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Issue: 
Publication Date: 
03/1989
Page Count: 
13
Starting Page: 
218
Price: $10.00
Abstract: 

Support for psychiatric research is limited to a relatively small number of funding sources. Foundations-nonprofit entities that support a variety of social, medical, educational, and other activities-are a potentially important source. The authors describe the role and structure of foundations, discuss historical trends in foundation support for research in mental illness, and present the results of a study of the extent to which foundations support mental health research. The results of this study confirm the paucity of foundation support for mental health research but show important differences and similarities among the foundations that support research in this field.

(Am J Psychiatry 1988; 145:830-835)

References: 

1. Freedman DX: Research funds are down: take heart. Arch Gen Psychiatry 1985; 143:968-974.

2. Board on Mental Health and Behavioral Medicine, Institute of Medicine: Research on Mental Illness and Addictive Disorders: Progress and Prospects. Washington, DC, National Academy Press, 1984.

3. Andrews FE: Philanthropic foundations. New York, Russell Sage Foundation, 1956, p 11.

4. American Association of Fund-Raising Councils: Giving USA: Estimates of Philanthropic Giving in 1985 and the Trends They Show. New York, American Association of Fund-Raising Councils, 1986, p 7.

5. Commission on Foundations and Private Philanthropy: Foundations, Private Giving, and Public Policy. Chicago, University of Chicago Press, 1970, p 41.

6. Reeves TC (ed): Foundations under fire. Ithaca, NY, Cornell University Press, 1970, p55.

7. Heimann F (ed): The future of foundations. Englewood Cliffs, NJ, Prentice-Hall, 1973, p 5.

8. Renz L (ed): The foundation directory, 10th ed. Washington, DC, Foundation Center, 1985.

9. Penfield W: The difficult art of giving: The epic of Alan Gregg. Boston, Little, Brown, 1967, pp 230-285.

10. Pines M: The foundations' fund for research in psychiatry and the growth of research in psychiatry. Am J Psychiatry 1983; 140:1-10.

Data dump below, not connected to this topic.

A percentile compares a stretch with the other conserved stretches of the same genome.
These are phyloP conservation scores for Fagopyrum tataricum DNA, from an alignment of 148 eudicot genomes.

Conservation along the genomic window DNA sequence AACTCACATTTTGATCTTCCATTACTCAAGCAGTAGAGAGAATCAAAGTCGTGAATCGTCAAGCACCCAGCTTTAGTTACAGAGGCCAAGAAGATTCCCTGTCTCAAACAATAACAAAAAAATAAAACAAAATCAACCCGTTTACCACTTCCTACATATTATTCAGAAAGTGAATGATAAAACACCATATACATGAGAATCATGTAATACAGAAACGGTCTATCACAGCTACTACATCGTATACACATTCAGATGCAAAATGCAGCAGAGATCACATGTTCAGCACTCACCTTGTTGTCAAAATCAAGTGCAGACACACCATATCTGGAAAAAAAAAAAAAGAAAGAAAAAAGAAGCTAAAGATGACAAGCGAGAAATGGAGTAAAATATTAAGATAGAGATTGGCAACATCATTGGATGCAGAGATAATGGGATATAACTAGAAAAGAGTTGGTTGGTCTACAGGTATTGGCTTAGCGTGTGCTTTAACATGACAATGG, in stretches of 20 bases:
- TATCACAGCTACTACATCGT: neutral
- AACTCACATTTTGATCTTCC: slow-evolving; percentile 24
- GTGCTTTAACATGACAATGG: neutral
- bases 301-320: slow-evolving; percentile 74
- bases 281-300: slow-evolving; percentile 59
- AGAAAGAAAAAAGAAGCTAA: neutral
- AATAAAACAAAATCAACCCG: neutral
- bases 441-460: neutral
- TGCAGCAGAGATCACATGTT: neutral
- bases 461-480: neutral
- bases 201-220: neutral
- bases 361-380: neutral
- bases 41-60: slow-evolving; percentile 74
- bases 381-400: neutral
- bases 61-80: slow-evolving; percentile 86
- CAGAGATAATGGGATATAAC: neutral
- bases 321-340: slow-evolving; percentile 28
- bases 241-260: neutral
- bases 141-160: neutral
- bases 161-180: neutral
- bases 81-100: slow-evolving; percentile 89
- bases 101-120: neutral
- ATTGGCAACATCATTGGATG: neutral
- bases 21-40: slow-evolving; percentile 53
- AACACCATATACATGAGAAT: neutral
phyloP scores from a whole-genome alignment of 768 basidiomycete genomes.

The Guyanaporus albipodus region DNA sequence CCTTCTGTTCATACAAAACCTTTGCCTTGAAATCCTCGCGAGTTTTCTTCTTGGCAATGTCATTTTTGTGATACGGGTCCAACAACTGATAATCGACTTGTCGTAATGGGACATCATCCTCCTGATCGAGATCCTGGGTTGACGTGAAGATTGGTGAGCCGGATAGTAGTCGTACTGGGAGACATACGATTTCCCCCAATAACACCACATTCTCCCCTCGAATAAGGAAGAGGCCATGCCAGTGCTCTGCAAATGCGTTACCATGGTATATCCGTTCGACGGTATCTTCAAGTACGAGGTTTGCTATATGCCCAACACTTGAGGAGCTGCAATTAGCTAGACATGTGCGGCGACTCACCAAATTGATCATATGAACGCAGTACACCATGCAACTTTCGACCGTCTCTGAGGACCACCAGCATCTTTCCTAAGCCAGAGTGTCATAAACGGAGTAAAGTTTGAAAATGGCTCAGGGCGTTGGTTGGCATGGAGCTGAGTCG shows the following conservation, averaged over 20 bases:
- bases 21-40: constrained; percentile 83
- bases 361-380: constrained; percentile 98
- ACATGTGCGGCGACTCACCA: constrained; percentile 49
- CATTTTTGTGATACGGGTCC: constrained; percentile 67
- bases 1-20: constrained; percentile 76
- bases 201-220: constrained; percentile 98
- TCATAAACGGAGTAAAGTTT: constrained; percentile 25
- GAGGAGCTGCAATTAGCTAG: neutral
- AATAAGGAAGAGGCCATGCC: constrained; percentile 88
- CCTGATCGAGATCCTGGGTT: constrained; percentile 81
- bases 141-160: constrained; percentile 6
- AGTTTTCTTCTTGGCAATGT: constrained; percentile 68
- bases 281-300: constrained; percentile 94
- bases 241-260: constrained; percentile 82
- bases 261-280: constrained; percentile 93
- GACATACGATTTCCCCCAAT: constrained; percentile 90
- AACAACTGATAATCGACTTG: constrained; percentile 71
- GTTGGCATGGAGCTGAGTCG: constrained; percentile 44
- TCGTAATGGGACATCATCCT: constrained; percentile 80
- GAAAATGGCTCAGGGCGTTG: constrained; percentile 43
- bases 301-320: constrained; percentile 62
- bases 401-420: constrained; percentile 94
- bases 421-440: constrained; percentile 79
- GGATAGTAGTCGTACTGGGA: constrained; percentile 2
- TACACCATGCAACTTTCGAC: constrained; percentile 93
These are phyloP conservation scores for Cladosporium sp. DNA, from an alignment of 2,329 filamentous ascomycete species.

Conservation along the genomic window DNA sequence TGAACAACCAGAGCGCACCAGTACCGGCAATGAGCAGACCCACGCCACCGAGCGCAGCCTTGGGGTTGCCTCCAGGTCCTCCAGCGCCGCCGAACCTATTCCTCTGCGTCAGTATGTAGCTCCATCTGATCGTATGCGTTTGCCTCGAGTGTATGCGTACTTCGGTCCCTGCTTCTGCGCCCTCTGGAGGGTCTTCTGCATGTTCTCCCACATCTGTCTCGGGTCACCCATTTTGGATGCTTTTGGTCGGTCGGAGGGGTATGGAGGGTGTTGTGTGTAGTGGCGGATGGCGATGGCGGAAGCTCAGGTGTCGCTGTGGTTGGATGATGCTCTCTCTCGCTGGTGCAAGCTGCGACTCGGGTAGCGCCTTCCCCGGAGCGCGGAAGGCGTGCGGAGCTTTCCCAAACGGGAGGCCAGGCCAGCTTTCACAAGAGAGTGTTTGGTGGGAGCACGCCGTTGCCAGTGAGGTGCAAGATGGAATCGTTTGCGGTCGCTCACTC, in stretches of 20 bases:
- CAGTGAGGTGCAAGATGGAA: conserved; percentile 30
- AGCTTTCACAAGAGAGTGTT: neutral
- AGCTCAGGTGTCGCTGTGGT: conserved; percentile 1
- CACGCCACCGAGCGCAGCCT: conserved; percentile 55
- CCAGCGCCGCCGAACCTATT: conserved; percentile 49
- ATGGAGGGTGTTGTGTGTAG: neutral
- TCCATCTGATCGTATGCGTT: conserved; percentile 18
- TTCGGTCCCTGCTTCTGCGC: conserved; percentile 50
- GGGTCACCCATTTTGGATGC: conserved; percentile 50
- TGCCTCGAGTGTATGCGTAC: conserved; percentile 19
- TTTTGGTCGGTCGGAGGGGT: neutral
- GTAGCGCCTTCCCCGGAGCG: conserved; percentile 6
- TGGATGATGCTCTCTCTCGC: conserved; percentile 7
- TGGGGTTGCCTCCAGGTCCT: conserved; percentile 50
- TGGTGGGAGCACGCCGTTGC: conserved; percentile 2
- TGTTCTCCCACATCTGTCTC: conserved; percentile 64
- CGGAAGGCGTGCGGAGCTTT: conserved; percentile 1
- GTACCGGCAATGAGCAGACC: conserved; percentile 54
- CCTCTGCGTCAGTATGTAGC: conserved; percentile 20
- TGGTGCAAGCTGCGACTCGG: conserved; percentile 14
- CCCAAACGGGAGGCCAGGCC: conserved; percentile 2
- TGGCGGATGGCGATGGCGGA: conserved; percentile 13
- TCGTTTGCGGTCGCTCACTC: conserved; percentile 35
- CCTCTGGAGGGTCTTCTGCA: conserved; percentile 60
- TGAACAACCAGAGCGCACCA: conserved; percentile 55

11. Report of the Task Panel on Research Submitted to the President's Commission on Mental Health, vol IV: Appendix. GPO Number 040-000-00393-2. Washington, DC, Government Printing Office, 1978, p 31.

12. The american psychological association guide to research support. Edited by Dusek ER, Kraut AG. Washington, DC, American Psychological Association, 1984.

13. The Foundation directory supplement, vol 10. Washington, DC, Foundation Center, 1986.

14. Foundation Center: Foundation grants index annual, 15th ed. Washington, DC, Foundation Center, 1986.

15. Foundation Center: Source book profiles, 1985. Washington, DC, Foundation Center, 1985.

Diana Kim, B.A., Harold Alan Pincus, M.D., and Theodora Fine, M.A.

Address reprint requests to Dr. Pincus, Office of Research, APA, 1400 K St., N.W., Washington, DC 20005.

Supported in part by NIMH contract order number 87-M005712101D.

Copyright

JOURNAL OF PRENATAL AND PERINATAL PSYCHOLOGY AND HEALTH publishes research and clinical articles from the cutting edge of the science of prenatal and perinatal psychology and health. The journal, published quarterly since 1986, is dedicated to the in-depth exploration human reproduction and pregnancy and the mental and emotional development of the unborn and newborn child.

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